Transcript from the "Parameters" Lesson
>> Richard Feldman: We can also have a list. Notice, by the way, that this does not say names is a list, it's more specific than that. It says that names is a list of strings, that's how you can read this type annotation. There is the list, then there is a space, or some white space, followed by the thing that is the type of its element, the elements in the list.
[00:00:20] So as we talked about earlier, lists in Elm have to have a consistent type, every element has to be the same type. And that's captured in the type annotation. We say, this is not just a list, this is a list of strings. That's not optional, you have to say here is what kind of list it is.
[00:00:35] That makes List what's known as a parameterized type. So it's a parameterized type because saying List by itself is not enough. You have to give it some extra piece of information, which is known as the type parameter. So in this case, String is the type parameter that corresponds to the parameterized type of List.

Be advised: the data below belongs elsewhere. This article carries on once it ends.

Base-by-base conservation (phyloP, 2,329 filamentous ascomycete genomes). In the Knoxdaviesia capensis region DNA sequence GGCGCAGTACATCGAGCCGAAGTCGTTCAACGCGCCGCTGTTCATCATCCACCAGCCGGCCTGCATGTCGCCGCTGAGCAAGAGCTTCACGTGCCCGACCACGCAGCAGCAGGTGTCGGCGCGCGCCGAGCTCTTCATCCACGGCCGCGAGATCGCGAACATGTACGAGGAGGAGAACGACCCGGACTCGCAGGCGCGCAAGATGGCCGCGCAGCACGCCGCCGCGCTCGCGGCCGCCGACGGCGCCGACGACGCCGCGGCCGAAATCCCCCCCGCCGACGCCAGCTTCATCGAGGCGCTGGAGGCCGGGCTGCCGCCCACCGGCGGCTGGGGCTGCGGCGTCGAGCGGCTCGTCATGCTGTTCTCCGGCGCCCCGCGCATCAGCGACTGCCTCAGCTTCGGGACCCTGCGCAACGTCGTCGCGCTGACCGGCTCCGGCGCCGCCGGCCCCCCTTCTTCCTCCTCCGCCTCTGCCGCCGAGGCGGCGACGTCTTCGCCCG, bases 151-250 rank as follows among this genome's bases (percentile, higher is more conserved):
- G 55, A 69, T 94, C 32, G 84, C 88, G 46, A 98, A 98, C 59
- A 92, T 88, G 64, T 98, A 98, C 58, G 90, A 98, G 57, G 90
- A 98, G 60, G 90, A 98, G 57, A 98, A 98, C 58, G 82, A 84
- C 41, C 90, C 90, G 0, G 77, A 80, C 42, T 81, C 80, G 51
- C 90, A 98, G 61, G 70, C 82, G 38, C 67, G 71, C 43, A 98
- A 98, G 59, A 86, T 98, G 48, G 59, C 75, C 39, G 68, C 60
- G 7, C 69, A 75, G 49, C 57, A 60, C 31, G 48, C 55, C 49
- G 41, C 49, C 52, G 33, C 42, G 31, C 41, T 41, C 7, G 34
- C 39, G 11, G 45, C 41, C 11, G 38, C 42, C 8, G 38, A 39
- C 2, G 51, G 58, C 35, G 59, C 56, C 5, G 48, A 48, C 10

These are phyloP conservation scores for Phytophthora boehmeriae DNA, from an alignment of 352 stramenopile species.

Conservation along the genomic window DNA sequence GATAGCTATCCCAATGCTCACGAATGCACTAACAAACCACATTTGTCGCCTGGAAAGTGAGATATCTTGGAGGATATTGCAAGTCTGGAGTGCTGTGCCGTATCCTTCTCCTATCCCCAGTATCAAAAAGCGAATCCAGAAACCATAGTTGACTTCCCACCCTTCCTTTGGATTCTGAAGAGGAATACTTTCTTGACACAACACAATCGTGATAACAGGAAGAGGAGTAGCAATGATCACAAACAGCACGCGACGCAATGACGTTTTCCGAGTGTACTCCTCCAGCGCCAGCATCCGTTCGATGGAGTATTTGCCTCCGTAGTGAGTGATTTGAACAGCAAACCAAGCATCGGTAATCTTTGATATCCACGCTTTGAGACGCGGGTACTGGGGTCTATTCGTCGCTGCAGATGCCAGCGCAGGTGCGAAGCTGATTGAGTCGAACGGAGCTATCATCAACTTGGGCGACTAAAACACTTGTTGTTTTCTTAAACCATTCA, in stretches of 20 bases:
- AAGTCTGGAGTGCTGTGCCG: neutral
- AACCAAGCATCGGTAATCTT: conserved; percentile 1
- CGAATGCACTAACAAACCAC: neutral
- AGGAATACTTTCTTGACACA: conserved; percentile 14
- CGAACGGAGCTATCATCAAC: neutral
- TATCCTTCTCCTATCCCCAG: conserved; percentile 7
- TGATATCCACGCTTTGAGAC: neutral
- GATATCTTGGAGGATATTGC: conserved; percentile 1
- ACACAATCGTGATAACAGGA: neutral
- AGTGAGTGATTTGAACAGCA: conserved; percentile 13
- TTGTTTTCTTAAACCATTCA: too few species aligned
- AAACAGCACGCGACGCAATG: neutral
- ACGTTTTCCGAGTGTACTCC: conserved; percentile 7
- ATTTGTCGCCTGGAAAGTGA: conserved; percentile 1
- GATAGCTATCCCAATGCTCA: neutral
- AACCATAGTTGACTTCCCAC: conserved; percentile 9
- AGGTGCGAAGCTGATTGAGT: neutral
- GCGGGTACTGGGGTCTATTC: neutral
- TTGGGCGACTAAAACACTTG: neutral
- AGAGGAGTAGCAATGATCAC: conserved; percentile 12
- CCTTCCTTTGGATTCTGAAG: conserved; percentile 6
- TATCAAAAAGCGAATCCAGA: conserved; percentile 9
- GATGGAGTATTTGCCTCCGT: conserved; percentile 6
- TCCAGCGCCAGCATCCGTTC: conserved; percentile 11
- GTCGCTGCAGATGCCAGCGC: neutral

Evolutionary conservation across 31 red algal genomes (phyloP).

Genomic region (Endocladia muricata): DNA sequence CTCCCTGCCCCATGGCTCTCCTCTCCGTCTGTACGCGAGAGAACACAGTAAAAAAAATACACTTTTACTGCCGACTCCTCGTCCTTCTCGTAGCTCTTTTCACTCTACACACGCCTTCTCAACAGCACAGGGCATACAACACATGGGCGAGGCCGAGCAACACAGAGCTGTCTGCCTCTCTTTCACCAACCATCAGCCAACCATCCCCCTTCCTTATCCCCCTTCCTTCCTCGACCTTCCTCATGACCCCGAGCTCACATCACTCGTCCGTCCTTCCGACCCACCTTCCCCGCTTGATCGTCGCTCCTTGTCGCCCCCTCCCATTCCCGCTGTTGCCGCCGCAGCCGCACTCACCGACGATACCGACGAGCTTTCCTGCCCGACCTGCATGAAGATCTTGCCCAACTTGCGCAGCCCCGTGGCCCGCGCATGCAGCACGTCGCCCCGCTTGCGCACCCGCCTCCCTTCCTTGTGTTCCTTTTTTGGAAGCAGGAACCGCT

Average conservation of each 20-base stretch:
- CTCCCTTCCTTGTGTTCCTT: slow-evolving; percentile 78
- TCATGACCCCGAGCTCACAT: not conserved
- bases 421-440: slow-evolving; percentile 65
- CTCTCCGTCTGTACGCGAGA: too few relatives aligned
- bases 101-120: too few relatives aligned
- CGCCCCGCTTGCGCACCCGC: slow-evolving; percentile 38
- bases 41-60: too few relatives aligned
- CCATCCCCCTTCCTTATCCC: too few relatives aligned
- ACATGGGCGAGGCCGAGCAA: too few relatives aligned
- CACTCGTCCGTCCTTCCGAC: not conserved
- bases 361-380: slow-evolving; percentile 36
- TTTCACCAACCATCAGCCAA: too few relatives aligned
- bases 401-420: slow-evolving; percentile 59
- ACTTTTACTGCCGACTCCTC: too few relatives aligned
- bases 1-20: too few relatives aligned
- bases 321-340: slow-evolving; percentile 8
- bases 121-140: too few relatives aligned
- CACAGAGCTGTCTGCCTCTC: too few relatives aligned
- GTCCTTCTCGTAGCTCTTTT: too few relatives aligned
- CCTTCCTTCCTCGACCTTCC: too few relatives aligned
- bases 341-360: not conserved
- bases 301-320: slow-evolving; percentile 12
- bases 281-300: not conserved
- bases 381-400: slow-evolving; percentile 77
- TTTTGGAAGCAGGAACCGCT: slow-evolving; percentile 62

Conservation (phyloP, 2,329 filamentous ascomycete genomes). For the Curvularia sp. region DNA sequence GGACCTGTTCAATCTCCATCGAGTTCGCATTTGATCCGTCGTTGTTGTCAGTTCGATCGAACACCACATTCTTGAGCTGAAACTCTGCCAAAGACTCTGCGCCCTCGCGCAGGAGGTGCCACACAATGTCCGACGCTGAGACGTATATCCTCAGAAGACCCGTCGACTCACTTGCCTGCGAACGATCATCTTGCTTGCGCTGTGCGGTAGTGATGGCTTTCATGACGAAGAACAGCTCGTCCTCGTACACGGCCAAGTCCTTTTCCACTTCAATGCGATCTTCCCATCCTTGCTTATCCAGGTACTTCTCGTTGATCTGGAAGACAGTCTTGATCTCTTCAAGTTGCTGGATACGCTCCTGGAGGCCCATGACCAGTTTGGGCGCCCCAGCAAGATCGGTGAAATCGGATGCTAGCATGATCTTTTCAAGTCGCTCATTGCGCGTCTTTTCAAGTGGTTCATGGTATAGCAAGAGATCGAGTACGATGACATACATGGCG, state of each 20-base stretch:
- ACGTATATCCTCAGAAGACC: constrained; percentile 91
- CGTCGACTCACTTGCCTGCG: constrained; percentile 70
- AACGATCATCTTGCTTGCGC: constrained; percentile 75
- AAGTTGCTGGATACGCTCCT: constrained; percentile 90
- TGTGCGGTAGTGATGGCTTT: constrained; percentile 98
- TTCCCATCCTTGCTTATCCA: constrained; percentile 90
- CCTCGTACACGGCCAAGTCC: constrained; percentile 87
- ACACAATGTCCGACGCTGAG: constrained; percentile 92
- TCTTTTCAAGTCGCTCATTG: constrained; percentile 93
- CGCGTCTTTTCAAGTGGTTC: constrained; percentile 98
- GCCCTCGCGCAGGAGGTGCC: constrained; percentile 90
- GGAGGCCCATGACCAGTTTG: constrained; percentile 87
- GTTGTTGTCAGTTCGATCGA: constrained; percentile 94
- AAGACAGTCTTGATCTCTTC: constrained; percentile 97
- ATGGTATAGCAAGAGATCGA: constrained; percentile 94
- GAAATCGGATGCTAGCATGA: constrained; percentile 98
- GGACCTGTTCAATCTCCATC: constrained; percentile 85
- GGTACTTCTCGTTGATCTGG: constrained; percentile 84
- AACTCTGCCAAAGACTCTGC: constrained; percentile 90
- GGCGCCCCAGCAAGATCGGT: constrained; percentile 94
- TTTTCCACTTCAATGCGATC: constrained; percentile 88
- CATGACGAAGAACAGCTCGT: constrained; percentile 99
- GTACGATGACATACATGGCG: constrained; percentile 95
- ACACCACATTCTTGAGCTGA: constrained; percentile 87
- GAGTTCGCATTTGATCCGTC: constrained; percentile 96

>> Richard Feldman: And the way that we would read this out loud is this is a list of strings. You can also have a list of bools, that's totally valid. Or a list of floats, also totally valid. But just like when I have to add an accurate annotation to any of my primitives that are not parameterized types, I also have to be accurate with not just the parameterized type in general, but also its type parameter has to be accurate.
[00:01:20] So if I change this from List Float to List Int. But it's still actually holding onto floats, that is to say numbers that have a decimal point in them and are not integers. I will get a compile error, this will not compile. It'll say, nope, that's an inaccurate annotation.
[00:01:33] I know that these is a list of floats, you cannot call that a list of ints. It won't accept that.